SCUBA Diving With A (Disabled) Twist

What's Your WheelchairAbout two years after I was injured, I decided to move to Los Angeles. There was some special physical therapy there I wanted to try and in addition, I needed to get away. After being discharged from the rehabilitation hospital post injury, I moved in with my dad to allow myself emotional healing time,  be surrounded by family and  get used to living life with SCI. But I had been on my own a long time, and it was important to me to be on my own again… Disabled or not.

I met incredible people while in Los Angeles and a few will be lifelong friends. One such person was a SCUBA instructor. He was an actor and had a foundation that helped people with disabilities and challenges SCUBA. When I was introduced to him and learned about his foundation, I asked him if he could teach me to dive.

He studied me quizzically for a long moment. I had a feeling he was weighing in his mind whether to say yes or no. He told me he had never taught or knew of anyone with my high level of injury going diving. I remained silent.

A heartbeat later, he gave me his address and asked if I could be at his house the following day with two people that could help. I said yes and then asked what we were going to do.

“Well, if you’re going to learn to SCUBA, you’re going to have to start with some lessons in my pool,” he said.  I was thrilled. I asked him about the equipment I would need. He said I would use donated items until I passed the course. Once I started diving, the foundation would purchase equipment custom-made for me.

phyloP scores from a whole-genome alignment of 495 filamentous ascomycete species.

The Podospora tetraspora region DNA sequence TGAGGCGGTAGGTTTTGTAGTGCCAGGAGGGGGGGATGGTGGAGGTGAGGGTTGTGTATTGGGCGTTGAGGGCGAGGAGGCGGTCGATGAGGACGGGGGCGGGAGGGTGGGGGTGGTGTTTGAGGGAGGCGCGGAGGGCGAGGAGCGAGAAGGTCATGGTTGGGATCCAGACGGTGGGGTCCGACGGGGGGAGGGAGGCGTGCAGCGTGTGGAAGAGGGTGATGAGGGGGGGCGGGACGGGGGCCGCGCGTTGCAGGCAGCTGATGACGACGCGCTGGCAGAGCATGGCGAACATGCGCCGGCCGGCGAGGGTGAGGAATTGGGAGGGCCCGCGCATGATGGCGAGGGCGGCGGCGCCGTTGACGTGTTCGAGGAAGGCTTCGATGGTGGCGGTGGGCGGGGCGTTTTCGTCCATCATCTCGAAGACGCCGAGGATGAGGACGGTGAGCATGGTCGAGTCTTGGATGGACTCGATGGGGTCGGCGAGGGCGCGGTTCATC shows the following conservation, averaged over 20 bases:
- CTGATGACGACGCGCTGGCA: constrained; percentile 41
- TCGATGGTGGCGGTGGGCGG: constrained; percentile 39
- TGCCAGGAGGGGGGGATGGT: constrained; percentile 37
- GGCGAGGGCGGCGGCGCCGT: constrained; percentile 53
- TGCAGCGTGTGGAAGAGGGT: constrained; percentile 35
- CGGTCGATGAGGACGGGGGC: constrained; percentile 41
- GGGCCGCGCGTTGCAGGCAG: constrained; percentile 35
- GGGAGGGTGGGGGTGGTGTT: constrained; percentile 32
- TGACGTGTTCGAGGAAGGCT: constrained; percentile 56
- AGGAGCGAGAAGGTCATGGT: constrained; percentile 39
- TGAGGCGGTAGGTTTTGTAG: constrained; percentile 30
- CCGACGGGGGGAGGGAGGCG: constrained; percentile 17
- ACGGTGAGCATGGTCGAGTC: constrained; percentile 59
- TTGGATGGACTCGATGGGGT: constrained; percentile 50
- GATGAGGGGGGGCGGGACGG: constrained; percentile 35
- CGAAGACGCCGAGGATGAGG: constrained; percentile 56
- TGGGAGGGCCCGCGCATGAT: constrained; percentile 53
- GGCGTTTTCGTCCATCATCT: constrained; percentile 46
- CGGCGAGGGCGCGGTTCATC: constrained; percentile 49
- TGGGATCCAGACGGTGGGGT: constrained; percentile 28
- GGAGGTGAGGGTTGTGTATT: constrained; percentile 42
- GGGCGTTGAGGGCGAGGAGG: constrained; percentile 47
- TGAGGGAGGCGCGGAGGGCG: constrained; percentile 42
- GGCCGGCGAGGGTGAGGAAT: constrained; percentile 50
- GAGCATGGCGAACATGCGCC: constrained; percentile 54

The next day I arrived at Nick’s house with two of my UCLA track buddies in tow.  One was certified to SCUBA, one knew nothing about it. Perfect combination. Nick had sent me home the day before with something called a “skin.” It was a spandex bodysuit made for going under a SCUBA suit. Nick told me to come to my lesson with the skin on under my clothes.

The first thing we did was put my SCUBA suit on.  Anyone who has ever put a SCUBA suit on will tell you it’s not the easiest thing in the world. I am six feet tall and paralyzed. Putting a SCUBA suit on me is about as easy as putting Gumbie in a Barbie outfit.

After a lot of tugging, pulling, sweating and swearing, I was ready to go. Getting me in the pool was easy… Kind of like handing off the baton in a track relay. Nick wanted to see how much I could move in the water and how comfortable I was in it.

My swimming background was a plus. Being underwater, breathing through a regulator, exhaling upon ascending… All were second nature to me.  Due to my level of paralysis, I would always SCUBA with two ”buddies” instead of the usual one. If I only dove with one buddy and my buddy needed assistance, there would not be much I could do to help them.

Nick made me promise during my training wherever or whenever I dove, I would insist on two buddies. I gave him my word. It didn’t take any convincing. I didn’t relish at the thought of being seventy-five feet underwater in the ocean under circumstances less than perfect. “Oh, you need your backup regulator so you can breathe? Sorry, my hands are tied… I mean paralyzed.”